How would you describe the work of business schools? Most people go straight to the teaching. Business schools teach business and management through a wide range of degree programs and executive education, helping learners to build and navigate careers as managers. Those more familiar with the industry add that business schools conduct objective and rigorous research to inform practicing managers and policy makers, as well as support teaching. In short, business schools develop skills, insights, and opportunities for organizations and the people who manage them.
Education reform should be high on the agendas for governments and societies in both developed and developing economies. Business schools and universities are stubbornly resistant to change, often due to resistance from multiple stakeholders including faculty. With a rapidly decreasing half-life of knowledge, education has to be retooled to become affordable, effective and flexible. This will help our alumni to smoothly transition from one job to another and make education a nimble, lifelong endeavor. The GBSN community, as an engaged group of business school leaders should strive to take a leading role in helping our alumni (especially women and minorities) transition effectively across jobs and create satisfying careers for themselves.
Brazil’s Fundaçao Dom Cabral (FDC) is what I call “a business school with a heart”. Ranked 8 th worldwide by the Financial Times for customized executive education, it trains about 40,000 executives from mid-size and large companies every year. All FDC’s activities are informed by a Covenant drawn up in 2006, which expresses the institution’s commitment to ethics in its relations with all its stakeholders. I quote Article VII: “Ethics: concentrating on practicing loyalty, trust and transparency in our relations with third parties while recognizing our mistakes and correcting our paths”. Disasters Last week I was privileged to participate in … Read More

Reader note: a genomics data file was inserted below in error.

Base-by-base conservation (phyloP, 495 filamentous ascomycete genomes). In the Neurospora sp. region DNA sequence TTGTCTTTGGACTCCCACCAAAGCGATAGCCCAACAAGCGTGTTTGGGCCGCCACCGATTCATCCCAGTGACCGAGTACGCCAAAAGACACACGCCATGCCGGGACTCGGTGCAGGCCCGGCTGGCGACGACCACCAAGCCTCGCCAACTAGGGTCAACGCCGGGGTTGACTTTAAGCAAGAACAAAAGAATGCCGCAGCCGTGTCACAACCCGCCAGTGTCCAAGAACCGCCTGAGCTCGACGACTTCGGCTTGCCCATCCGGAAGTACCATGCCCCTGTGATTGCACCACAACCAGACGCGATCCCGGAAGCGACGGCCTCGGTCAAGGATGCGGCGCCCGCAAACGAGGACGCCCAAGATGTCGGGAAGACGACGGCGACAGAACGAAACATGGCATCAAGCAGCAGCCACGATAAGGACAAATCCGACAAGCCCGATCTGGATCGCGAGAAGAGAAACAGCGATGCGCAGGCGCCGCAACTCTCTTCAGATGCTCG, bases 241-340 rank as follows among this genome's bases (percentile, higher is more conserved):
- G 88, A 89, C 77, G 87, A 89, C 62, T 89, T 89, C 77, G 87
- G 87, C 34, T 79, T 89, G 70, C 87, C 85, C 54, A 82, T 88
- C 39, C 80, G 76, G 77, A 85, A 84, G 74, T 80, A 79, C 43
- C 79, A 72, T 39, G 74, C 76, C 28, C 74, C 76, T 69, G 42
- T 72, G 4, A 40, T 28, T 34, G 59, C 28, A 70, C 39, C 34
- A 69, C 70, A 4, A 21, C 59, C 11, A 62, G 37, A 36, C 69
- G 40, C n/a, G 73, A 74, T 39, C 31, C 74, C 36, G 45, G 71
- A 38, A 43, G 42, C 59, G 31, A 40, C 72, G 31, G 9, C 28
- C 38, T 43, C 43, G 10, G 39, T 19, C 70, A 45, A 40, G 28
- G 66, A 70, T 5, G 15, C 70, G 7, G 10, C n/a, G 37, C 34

I much enjoyed reading a recent book by a former GBSN colleague and friend, Jim Dean, and his co-author Deborah Clarke: “The Insider’s Guide to Working with Universities. Its tag line: Practical Insights for Board Members, Business people, Entrepreneurs, Philanthropists, Alumni, Parents, and Administrators.” This core of the book – as far as I know the first of its kind – explains to very senior non-academic people, especially corporate CEOs who become presidents, deans, trustees and such, of academic institutions how universities differ from businesses, and what makes them tick. My favorite quote: “From 1948 to 1953 former Supreme Commander … Read More
I was invited to participate in the World Economic Forum’s (WEF’s) Annual Meeting of the New Champions which was held in early July in Dalian, China. Also, I was pleased to be part of a high profile launch of the Global Innovation Index in New Delhi on 24th July. I will use this blog to share some of my reflections from these two professional engagements.